Have you ever watched a small child sleep and envied how easily they do it? The older we get, the more we seem to savor that ability to sleep well and wake up energized.
You probably know that good sleep has many health benefits, including the prevention of depression, high blood pressure, diabetes, and more. But do you know how much sleep is enough? There’s no right answer because the range of “normal” sleep duration varies widely, especially among older people.
I’ve noticed, however, that many seem to have a common problem: Uninterrupted sleep gets harder as we age.
Common obstacles include achy backs and joints, plus the need to urinate at night—especially for men, but also for women. Plus, many people seem to have anxiety about their lack of sleep, a worry that, ironically, makes it that much harder to drift off.
Studies have shown that we go through a series of sleep cycles every night, stirring a bit after each round, which typically lasts three to four hours. It’s good to get at least one uninterrupted cycle each night—and two cycles are probably ideal.
What if you don’t get as much sleep as you’d like? You may feel irritable or find it hard to concentrate—a complaint many try to remedy with sleeping pills. But unless you have a serious sleeping disorder that interferes with your well-being, I recommend against such drugs. Everyday use of sleep medication (or alcohol, for that matter) as a way to “unwind” before bed is bad for your health as it leads to dependence. And sleep medications raise the risk for other problems, especially falls and other accidents. I often told my older patients, “Nobody ever died because they couldn’t sleep for a night, but many have broken a hip because a sleeping pill made them dizzy and fall.”
Drugs taken for sleep can cause other problems, too. Anticholinergic over-the-counter sleeping pills (diphenhydramine, the drug in Benadryl and Tylenol PM is an anticholinergic), are linked to higher rates of dementia. And so-called “Z-medications” such as Ambien are associated with serious injuries due to confusion and sleepwalking. Meanwhile, the benefits of these pills are not that great. In studies of prescription sleeping pills, the added duration of sleep usually averages less than 25 minutes.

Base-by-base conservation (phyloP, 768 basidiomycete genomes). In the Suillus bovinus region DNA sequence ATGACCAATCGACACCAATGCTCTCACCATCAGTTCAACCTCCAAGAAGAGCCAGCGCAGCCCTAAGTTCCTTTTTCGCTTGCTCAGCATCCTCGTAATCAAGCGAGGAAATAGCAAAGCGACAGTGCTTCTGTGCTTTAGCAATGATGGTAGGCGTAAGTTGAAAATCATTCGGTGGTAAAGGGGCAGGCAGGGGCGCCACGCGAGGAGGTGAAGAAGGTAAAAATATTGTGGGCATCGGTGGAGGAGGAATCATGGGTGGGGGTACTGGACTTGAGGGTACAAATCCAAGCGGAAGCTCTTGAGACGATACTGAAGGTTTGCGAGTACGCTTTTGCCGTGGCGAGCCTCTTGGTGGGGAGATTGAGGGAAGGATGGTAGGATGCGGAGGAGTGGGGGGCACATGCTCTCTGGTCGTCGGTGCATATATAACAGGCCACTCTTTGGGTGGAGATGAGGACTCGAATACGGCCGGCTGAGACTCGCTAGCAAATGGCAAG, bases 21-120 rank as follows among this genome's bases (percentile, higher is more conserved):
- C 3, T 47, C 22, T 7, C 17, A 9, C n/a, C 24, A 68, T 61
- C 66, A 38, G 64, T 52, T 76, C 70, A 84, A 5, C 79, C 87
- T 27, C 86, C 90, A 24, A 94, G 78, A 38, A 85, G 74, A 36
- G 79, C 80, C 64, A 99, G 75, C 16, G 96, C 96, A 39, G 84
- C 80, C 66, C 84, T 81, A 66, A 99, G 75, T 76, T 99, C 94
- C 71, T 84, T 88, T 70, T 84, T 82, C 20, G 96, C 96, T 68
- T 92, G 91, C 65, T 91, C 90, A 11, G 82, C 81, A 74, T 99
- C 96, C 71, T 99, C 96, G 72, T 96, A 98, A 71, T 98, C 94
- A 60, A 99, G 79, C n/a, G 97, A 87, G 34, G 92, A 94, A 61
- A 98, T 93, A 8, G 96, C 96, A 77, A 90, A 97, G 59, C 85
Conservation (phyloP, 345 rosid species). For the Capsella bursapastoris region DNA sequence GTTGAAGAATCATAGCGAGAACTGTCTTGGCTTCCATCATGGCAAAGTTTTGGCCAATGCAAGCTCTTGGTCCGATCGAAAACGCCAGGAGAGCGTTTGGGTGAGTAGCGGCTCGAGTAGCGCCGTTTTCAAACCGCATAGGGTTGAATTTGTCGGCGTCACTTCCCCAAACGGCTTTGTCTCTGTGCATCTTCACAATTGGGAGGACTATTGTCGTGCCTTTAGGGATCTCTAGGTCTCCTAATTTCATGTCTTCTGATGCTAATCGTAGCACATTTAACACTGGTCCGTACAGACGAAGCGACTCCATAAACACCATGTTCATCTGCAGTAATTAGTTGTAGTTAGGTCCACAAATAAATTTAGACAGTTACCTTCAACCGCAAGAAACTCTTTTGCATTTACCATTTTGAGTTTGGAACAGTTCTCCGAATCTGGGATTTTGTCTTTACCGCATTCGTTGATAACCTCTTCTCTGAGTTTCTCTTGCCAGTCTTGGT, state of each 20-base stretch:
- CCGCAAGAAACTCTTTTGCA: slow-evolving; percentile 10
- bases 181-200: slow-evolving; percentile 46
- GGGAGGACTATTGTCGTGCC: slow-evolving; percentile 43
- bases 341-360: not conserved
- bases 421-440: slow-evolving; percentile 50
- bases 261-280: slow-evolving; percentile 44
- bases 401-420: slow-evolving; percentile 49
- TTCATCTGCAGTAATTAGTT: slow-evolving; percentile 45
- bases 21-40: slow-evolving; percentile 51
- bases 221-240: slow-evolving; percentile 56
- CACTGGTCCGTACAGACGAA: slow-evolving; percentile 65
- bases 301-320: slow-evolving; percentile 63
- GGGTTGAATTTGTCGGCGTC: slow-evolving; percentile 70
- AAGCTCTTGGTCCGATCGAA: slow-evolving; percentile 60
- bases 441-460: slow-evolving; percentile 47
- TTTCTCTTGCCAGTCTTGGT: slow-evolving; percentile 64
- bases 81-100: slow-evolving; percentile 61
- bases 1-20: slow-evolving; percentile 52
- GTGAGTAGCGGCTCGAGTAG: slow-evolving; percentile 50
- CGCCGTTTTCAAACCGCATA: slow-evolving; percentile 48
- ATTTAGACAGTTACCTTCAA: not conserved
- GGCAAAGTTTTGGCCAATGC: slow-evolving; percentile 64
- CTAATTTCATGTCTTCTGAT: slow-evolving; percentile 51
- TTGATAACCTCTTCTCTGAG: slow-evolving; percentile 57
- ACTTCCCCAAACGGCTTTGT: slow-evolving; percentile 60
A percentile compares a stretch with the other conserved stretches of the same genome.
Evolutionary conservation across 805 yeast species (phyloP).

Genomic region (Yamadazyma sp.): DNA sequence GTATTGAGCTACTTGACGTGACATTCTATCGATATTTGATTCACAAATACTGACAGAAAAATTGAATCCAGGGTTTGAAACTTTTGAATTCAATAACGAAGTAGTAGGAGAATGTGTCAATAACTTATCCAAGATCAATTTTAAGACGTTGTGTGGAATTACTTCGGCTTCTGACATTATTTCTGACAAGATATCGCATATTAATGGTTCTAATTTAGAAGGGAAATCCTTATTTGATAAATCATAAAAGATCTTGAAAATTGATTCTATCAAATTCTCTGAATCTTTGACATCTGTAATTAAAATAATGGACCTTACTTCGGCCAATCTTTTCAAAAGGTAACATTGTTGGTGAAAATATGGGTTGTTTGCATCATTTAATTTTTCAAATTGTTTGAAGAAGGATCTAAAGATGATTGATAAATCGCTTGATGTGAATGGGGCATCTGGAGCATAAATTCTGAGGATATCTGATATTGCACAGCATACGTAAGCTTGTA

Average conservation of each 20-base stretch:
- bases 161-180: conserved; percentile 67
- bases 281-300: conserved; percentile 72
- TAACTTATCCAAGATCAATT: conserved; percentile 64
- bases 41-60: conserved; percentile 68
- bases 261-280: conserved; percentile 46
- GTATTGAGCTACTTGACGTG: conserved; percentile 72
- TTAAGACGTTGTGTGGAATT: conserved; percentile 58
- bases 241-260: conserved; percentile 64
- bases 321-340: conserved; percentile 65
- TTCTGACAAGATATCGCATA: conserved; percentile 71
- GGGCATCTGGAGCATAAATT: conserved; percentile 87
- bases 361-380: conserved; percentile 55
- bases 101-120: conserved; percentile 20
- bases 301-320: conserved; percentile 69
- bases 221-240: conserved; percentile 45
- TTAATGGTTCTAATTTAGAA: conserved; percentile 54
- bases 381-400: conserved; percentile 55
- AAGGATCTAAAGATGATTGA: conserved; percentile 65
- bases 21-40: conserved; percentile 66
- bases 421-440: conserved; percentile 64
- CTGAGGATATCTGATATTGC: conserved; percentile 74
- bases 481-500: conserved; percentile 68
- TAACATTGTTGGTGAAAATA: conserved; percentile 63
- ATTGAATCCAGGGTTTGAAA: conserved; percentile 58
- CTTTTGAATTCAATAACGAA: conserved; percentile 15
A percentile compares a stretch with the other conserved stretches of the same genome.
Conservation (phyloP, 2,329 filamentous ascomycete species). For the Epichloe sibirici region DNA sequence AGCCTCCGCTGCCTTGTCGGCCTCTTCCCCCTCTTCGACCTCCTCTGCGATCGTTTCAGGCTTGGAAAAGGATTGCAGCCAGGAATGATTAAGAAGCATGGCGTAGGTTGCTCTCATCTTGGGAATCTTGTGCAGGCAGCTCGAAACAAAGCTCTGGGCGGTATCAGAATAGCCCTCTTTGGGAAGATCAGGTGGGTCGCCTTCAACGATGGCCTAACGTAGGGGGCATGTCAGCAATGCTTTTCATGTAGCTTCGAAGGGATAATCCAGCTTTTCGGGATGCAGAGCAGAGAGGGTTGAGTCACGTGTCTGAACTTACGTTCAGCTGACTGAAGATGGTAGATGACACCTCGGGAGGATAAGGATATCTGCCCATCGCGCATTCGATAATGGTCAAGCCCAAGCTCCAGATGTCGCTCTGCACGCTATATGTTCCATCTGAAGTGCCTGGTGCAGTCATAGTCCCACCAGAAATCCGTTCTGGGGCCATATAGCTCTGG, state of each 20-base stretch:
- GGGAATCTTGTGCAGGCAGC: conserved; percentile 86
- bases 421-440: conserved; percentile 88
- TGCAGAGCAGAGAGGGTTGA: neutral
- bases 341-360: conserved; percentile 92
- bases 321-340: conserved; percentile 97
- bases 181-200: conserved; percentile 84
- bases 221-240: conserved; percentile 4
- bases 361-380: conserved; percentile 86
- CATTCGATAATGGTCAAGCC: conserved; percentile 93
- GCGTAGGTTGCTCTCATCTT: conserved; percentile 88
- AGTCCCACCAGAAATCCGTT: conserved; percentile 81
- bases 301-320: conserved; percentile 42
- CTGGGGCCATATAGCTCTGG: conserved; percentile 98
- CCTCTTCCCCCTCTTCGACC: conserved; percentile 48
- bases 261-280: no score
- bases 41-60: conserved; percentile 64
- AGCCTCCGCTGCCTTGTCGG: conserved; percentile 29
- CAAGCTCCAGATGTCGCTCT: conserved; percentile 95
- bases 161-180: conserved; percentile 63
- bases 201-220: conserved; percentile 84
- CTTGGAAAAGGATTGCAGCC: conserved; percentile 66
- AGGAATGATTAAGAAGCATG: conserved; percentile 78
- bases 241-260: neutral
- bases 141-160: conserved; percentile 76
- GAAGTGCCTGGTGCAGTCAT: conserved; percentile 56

Fortunately, there are lots of common sense alternatives. For example, you can try to:
Get plenty of exercise during the day. This can reduce stress, leaving you more relaxed at night.
Avoid liquids—especially caffeinated ones—after 6 p.m. You’ll feel calmer and be less likely to have to get up and go.
Avoid alcohol, which can be sedating at first, but after three hours or so, acts as a stimulant.
Experiment with short, say 20-minute, afternoon “cat naps,” which can be restorative if you didn’t sleep well the night before.
Try relaxation techniques such as focusing on your breath as you count down from 1,000. If you have distracting thoughts, simply recognize them, let them go, and return your focus to counting and breathing until you fall asleep.
Try cognitive behavior therapy, which can help you change your ideas and habits regarding sleep and wakefulness in helpful ways. The book, Overcoming Insomnia: A Cognitive Behavioral Therapy Approach by Jack Edinger and Colleen Carney describes how it works.
Most importantly, try not to “medicalize” lack of sleep as though it were an illness requiring treatment. Treat sleep instead as philosopher Viktor Frankl suggested, like “a dove which has landed near one’s hand and stays there as long as one does not pay any attention to it; if one attempts to grab it, it quickly flies away.”
Dr. Eric B. Larson is a senior scientist at Kaiser Permanente Washington and author of Enlightened Aging: Building Resilience for a Long, Active Life (Rowman & Littlefield, 2017).